“Democrats have a radical plan for America. Joe Biden may not even be aware of it, but Kamala Harris is,” Scott says in the new Florida ad, subtly raising the Republican criticism that Biden is a clueless “Trojan horse” for the left.
Scott then goes on to mention “Medicare for all,” a position that Biden doesn’t support but Harris did at one point. Scott has been attacking socialized medicine on TV ads since 2009, when he founded a political committee called “Conservatives for Patients’ Rights,” which became the nucleus of his successful 2010 run for governor. Scott was reelected in 2014 and then won his Senate seat in 2018.
Throughout, Scott spent historic sums of his own money — about $150 million — most of it on TV ads that blanked Florida’s 10 media markets. He also spent at least $1 million more on TV ads while serving as governor to influence lawmakers to adopt his agenda at times.
This latest ad buy won’t be nearly as big. It will likely air in about six or eight markets, a Scott adviser said, depending on the available volume and ad rates, which have skyrocketed in Florida. Both sides have spent and reserved more than $282 million in TV ad time from June 1 through Election Day, according to the media-tracking firm Advertising Analytics.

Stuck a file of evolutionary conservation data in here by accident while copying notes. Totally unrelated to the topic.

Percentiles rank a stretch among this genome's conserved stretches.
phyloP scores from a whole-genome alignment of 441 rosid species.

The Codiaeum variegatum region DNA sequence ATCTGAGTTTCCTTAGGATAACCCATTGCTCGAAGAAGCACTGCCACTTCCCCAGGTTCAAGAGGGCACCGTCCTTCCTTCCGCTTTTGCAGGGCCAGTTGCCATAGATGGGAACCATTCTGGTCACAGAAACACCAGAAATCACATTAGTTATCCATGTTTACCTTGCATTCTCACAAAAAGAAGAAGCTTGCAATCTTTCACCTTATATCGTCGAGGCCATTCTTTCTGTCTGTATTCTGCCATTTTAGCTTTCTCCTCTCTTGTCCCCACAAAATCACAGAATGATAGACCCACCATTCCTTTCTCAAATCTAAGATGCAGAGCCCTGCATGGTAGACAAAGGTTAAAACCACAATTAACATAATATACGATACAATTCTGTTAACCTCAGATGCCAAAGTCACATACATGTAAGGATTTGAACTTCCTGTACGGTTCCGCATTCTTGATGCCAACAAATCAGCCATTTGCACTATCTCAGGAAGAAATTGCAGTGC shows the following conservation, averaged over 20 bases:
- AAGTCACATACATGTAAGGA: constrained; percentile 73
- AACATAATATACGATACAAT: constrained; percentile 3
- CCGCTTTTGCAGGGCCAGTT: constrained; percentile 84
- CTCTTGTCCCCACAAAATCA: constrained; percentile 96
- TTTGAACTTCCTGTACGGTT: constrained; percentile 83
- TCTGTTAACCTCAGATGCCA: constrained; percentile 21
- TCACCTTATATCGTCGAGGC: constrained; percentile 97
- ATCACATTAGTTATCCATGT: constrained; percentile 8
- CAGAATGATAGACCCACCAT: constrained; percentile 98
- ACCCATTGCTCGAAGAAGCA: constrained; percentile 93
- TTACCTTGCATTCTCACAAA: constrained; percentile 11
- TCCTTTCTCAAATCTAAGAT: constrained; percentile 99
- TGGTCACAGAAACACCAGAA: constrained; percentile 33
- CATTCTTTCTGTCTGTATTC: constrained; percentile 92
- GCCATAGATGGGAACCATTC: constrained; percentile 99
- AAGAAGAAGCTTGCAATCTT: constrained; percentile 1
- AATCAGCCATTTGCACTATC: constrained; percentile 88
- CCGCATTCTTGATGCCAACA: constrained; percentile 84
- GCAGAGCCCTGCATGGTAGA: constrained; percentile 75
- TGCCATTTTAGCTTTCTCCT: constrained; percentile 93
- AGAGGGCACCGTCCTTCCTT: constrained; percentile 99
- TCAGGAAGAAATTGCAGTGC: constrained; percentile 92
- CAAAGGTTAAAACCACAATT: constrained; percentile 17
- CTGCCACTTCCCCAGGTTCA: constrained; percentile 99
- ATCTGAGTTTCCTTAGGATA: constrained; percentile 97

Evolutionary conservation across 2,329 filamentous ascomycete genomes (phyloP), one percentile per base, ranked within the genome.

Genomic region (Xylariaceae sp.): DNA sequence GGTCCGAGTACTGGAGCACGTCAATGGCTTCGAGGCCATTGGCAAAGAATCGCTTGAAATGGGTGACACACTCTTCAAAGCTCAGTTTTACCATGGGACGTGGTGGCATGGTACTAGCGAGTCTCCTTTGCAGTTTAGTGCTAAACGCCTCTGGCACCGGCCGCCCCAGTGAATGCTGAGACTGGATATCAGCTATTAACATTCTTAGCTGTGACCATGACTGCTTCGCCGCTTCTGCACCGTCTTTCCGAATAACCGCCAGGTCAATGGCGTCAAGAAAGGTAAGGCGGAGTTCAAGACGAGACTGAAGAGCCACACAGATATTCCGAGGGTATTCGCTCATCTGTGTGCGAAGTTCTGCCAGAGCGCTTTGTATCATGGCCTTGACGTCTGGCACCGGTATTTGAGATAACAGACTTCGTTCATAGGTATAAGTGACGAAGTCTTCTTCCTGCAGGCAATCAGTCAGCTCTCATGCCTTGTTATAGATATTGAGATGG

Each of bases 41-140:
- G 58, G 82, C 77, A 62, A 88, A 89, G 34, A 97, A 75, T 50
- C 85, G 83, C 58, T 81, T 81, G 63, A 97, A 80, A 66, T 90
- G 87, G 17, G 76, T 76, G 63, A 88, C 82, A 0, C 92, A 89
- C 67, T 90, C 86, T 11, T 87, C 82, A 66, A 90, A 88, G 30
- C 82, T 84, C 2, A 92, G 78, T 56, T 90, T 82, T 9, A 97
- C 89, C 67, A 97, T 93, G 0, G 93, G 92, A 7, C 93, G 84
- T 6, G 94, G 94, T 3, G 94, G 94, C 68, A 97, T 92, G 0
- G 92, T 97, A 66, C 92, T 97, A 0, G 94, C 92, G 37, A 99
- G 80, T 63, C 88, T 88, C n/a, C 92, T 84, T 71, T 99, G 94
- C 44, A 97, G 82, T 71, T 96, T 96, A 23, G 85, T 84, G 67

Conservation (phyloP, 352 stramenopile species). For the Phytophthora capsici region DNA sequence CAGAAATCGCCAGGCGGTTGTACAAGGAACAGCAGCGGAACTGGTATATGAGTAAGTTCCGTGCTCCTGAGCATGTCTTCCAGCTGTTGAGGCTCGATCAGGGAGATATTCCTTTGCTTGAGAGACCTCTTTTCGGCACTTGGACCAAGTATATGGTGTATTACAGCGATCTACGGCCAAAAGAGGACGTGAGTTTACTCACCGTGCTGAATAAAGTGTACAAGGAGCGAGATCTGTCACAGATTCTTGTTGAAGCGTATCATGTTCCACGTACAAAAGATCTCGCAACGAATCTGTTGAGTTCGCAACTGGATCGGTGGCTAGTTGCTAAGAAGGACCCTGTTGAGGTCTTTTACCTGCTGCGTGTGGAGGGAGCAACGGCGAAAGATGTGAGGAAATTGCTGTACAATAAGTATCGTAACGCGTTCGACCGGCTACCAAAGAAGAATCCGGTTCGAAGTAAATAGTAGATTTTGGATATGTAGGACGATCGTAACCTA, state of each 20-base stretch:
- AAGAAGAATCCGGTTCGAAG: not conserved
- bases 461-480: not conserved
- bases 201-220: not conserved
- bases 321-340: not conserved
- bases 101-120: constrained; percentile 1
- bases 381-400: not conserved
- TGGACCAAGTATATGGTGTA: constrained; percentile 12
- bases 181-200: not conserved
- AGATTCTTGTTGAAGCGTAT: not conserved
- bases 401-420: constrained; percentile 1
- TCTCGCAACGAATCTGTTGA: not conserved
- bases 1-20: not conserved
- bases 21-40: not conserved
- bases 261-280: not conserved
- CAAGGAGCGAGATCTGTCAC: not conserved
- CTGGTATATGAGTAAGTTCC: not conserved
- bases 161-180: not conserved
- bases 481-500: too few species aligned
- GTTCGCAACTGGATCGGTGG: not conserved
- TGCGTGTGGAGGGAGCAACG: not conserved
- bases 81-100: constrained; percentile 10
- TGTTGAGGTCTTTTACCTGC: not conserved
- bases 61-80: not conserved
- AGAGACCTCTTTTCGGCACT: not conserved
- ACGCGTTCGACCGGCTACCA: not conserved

In addition to lashing Biden, Scott’s ad singles out Democrats for hoping to “pack” the Supreme Court “so they can chip away at a religious freedom, chip away gun rights.”
Biden has said he’s “not a fan” of adding more Supreme Court seats but won’t rule it out. He has called for an assault weapons ban but previously denied claims he was against religious liberty. Similarly, Biden has opposed the “defund the police” movement and socialism, which Scott also mentions in the ad.
With both Trump and Biden coming Thursday to Florida, state political insiders are already speculating about the dynamics of the 2022 election cycle. That year, two of the president’s allies, Gov. Ron DeSantis and Sen. Marco Rubio, are up for reelection.
“The conventional wisdom is Scott, Rubio and DeSantis are eyeing 2024, and the reality is two of those have reelections in 2022 and elections create opportunities and risk,” said Jamie Miller, former executive director of the Republican Party of Florida. “So Rick Scott not having an election takes him out of the limelight, but this puts him back in at a critical time, when people are paying attention — including the president.”